Set up in 1984, GAIL (India) Limited is a prominent natural gas corporation in India and Asia. In 2001, GAIL ventured into the telecom industry by expanding its optical fibre cable (OFC) network. GAIL is presently operating under IP-1 registration. It currently operates as GAILTEL in over 175 locations in India. The company also has a global presence and possesses India’s largest OFC network in the oil and gas industry.

GAIL has laid OFC within its right of use (RoU), which was acquired for laying and operating natural gas and liquefied petroleum gas (LPG) pipelines under the Petroleum & Minerals Pipeline Act, 1962, to ensure safe and reliable 24×7 operations of its pipelines. The primary objective is to set up and maintain a reliable communication system that can effectively monitor, control and safeguard essential pipeline services. This system in­clu­des various components such as supervisory control and data acquisition (SCADA), CCTV monitoring, leak detection, pipeline intrusion detection systems (PIDS) and internal communication.

Current network

GAILTEL is responsible for maintaining the OFC infrastructure along GAIL’s cross-country trunk natural gas and LPG pipe­line networks. Currently, GAIL has an OFC network stretching over 12,800 km with a capacity of 10/2.5 Gbps for captive consumption and employs telecommunications systems for efficient pipeline operations pipeline operations. These systems are:

  • SCADA: It performs real-time 24×7 monitoring and control of natural gas and LPG pipelines from various locations along the pipeline network. The remote terminal units at pipeline sites monitor natural gas/LPG-related data in real time. The data pertains to pressure, te­m­perature and gas composition. These units also collect data from field instruments and further transmit it to the SCADA system for monitoring and control of field devices.
  • CCTV cameras: They are installed to provide continuous surveillance of all pi­peline installations and plant premises. PAN-India OFC-based telecom net­work and systems are monitored and controlled 24×7 from the network operation and control centre (NOCC) in Noida. The NOCC Noida is res­po­nsi­ble for monitoring and managing all telecom systems (nodes) installed al­ong pipeline installations that transmit captive service traffic such as SCADA data, voice communication, em­­ails, SAP, and other essential services.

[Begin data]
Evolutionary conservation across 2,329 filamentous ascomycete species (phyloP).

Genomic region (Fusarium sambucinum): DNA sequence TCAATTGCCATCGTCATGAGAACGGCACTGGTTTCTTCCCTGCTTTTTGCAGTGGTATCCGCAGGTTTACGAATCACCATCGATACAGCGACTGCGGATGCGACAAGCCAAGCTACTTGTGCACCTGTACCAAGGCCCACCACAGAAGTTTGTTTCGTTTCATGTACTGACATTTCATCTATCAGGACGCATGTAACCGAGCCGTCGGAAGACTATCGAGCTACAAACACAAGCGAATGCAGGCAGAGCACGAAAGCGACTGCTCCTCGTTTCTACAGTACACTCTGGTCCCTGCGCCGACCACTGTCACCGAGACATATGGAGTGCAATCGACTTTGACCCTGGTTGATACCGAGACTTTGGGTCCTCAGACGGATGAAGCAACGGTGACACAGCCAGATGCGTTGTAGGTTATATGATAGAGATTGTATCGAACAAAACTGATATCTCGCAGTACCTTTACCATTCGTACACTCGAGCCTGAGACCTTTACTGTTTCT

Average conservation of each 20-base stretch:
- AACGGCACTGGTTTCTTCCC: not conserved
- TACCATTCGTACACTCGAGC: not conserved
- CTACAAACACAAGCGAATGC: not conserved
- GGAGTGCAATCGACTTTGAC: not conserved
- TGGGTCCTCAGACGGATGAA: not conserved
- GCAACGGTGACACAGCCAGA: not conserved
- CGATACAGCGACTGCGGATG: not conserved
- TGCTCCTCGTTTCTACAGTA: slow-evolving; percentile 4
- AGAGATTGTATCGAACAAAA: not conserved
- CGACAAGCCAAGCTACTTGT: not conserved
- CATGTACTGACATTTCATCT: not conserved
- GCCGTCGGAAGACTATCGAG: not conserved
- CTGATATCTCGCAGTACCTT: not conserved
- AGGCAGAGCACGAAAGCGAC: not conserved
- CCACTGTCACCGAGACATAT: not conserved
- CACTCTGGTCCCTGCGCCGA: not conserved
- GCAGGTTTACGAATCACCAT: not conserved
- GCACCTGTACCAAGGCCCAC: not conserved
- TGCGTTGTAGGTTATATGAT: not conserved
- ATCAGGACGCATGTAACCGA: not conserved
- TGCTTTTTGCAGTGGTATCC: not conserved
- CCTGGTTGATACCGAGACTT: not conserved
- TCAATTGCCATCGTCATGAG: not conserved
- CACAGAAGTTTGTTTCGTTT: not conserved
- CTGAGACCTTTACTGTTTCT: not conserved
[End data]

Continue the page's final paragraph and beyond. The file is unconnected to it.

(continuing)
• Centralised APPS system: It processes real-time SCADA data to provide functionalities such as leak detection, line-pack (inventory) monitoring, real-time mapping of pipeline parameters (such as pressure and flow), scraper tracking, composition tracking and offline predictive analysis, as per statutory regulations.
  • PIDS: It is an analytical tool for detecting physical incursions within the RoU of pipelines for asset safety.

Additionally, GAILTEL leases spare dark fibre from unused captive services, and co-location infrastructure to third-party telecom service providers on a long-term (15-year) and short-term (annual) basis under IP-I registration. The leasing and selling of dark fibre, towers and duct space is in accordance with Section 4 of the Indian Telegraph Act, 1885. Based on availability and practicality, GAILTEL offers dark fibre pairs and co-location facilities, co­mplete with 19-inch rack space (indoor/ out­door) on GAIL premises. Further, it provides raw power access based on site availability as well as a secure environment for telecom infrastructure.


First is ex­cavation work being conducted without notifying or involving all relevant parties. Addi­tio­nally, road expansion causes significant damage to fibre infrastructure. Fur­ther, obtaining per­missions can be a costly and time-consuming pro­cess. Finally, there is a need for a nodal agency to oversee the functioning and maintenance of networks.

The way forward

Going forward, GAIL will continue constructing and running secure OFC networks alongside its gas pipelines. Over the next three years, an additional 4,200 km of OFC will be added to states including Bihar, Jharkhand, West Bengal, Gujarat, Chhattisgarh, Mahara­shtra, Odi­s­ha, Madhya Pradesh, Odisha, Assam and Karnataka. Moreover, GAIL aims to leverage its OFC infrastructure for profitable ventures in the telecom sector. Las­tly, GAIL is exploring  partner­shi­ps with interested service providers for long-term sharing of duct and fibre in new and up­coming pipelines.

Based on a presentation by Ashutosh Shukla, Chief Manager (GAILTEL), GAIL, at a conference on “OFC Networks in India”